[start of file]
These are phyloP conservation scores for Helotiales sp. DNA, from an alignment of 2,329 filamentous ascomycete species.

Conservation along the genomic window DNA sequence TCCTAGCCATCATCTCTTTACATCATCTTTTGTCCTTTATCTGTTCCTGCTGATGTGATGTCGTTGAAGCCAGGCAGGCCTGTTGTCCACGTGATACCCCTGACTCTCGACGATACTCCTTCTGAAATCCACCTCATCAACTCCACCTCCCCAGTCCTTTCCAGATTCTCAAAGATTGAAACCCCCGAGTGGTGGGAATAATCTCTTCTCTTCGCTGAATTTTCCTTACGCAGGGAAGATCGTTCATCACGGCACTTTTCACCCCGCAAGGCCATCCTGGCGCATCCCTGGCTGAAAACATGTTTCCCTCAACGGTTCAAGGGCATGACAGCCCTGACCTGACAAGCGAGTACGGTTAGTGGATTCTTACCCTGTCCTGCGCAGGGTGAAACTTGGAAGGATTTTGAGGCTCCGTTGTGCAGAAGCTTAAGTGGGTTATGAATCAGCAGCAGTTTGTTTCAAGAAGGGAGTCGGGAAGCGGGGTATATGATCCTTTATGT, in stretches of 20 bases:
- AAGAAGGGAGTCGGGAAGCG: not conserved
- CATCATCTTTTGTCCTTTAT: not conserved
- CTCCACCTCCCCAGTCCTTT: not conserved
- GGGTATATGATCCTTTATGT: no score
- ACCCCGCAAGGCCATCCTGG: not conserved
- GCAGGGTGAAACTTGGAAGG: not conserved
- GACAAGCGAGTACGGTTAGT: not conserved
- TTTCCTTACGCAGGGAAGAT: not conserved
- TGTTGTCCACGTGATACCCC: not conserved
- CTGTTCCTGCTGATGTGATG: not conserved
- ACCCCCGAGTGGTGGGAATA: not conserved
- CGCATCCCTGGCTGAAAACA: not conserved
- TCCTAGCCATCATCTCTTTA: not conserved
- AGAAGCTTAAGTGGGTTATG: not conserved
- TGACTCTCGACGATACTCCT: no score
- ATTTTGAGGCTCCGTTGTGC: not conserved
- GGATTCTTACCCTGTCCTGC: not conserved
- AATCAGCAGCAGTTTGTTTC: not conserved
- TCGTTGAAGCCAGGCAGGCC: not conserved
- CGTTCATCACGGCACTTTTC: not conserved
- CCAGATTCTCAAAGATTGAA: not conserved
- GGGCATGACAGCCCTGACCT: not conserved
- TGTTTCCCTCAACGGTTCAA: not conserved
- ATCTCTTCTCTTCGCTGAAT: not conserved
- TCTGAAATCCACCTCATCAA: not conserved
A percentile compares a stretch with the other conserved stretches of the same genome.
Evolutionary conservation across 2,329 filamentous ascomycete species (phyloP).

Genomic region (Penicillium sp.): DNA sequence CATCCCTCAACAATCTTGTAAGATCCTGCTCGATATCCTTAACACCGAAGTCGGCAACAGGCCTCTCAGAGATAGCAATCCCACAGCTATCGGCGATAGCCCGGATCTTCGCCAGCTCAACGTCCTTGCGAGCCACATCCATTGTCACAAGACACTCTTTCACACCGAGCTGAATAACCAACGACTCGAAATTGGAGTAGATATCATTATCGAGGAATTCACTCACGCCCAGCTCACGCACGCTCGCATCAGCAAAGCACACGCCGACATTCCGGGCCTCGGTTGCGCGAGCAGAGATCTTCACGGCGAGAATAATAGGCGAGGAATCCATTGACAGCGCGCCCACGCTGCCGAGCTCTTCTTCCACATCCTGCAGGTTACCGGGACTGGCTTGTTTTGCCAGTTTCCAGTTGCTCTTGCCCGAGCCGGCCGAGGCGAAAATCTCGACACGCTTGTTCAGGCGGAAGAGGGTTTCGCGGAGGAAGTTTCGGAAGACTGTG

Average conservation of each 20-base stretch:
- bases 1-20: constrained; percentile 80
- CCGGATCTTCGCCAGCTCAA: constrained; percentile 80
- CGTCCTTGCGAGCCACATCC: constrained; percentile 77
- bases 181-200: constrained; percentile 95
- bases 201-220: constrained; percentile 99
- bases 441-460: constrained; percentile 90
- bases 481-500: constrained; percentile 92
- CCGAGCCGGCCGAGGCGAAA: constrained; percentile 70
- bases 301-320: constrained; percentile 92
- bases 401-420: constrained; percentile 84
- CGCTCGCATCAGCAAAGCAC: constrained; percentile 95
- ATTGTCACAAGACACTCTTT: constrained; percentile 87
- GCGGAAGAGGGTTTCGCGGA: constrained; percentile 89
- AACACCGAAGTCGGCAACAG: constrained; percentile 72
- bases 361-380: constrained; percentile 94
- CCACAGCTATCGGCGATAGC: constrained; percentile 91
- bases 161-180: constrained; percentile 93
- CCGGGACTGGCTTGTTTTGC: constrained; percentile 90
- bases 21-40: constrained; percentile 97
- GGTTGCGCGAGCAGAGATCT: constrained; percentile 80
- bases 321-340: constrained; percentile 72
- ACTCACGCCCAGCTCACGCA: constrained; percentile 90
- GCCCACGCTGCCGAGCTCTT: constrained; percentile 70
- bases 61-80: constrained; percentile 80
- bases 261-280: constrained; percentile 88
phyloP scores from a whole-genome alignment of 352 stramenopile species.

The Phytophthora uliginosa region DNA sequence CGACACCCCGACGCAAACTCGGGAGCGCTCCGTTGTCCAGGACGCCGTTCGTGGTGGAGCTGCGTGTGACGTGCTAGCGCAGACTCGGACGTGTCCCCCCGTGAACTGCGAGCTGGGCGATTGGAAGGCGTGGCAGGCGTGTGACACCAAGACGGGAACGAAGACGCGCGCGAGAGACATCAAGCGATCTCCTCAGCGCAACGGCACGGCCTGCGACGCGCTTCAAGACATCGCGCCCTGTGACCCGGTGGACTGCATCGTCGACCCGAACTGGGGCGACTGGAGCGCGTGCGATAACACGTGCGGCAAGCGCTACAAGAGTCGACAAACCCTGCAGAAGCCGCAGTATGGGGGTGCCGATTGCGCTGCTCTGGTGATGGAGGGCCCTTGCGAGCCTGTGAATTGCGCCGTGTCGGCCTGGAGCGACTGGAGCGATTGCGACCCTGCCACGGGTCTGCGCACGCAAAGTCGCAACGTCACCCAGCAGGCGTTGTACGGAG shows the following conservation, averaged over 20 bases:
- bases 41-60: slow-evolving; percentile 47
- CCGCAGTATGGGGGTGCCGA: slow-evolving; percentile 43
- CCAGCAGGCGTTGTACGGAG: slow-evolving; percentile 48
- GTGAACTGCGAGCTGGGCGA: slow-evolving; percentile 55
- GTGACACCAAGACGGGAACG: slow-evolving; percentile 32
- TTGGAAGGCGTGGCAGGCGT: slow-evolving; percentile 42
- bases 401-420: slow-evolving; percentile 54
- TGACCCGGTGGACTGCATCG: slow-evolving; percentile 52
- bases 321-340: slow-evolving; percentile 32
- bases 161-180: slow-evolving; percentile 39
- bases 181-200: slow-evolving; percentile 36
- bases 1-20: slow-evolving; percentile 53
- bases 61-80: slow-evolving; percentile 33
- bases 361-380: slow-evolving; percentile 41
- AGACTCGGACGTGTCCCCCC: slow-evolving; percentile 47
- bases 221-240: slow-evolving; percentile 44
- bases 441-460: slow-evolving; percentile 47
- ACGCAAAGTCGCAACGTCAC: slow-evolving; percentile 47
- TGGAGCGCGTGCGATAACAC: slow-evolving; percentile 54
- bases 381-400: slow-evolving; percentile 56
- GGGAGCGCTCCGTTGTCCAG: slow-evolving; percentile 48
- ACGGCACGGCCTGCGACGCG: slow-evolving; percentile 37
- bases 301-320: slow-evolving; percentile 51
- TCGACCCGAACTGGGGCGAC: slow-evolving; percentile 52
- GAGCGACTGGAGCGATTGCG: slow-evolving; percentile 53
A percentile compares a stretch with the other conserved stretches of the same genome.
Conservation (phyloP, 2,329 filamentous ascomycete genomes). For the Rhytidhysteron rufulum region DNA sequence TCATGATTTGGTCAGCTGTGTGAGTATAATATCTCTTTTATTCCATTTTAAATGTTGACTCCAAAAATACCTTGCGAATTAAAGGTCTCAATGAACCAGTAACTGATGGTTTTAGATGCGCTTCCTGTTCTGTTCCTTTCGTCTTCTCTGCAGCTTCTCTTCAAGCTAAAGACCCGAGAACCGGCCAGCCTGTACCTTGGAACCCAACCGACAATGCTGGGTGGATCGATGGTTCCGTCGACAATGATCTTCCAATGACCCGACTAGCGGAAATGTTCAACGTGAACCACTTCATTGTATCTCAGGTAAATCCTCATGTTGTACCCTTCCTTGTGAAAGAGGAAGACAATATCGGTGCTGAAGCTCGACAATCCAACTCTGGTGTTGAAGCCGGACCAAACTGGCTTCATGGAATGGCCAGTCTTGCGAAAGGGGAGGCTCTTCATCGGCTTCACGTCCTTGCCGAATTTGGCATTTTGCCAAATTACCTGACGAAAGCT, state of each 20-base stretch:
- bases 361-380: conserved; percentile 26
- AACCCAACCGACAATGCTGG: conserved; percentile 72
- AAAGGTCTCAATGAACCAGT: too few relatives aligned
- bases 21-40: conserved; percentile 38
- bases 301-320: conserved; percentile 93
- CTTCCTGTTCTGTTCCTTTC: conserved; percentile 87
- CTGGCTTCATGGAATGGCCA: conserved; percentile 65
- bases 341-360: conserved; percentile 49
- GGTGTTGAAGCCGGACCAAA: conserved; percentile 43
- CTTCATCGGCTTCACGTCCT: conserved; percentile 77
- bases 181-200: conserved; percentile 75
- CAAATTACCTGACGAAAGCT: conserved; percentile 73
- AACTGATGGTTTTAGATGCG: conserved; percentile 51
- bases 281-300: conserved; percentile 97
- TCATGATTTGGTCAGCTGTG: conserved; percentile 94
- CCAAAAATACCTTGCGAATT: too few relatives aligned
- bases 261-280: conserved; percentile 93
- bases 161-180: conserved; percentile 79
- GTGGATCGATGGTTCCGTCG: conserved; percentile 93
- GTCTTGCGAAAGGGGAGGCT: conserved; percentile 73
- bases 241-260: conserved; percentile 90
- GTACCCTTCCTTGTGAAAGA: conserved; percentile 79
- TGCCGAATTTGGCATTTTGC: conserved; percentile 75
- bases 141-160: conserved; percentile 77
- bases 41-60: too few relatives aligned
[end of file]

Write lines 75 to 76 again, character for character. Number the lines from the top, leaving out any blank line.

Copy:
- bases 441-460: slow-evolving; percentile 47
- ACGCAAAGTCGCAACGTCAC: slow-evolving; percentile 47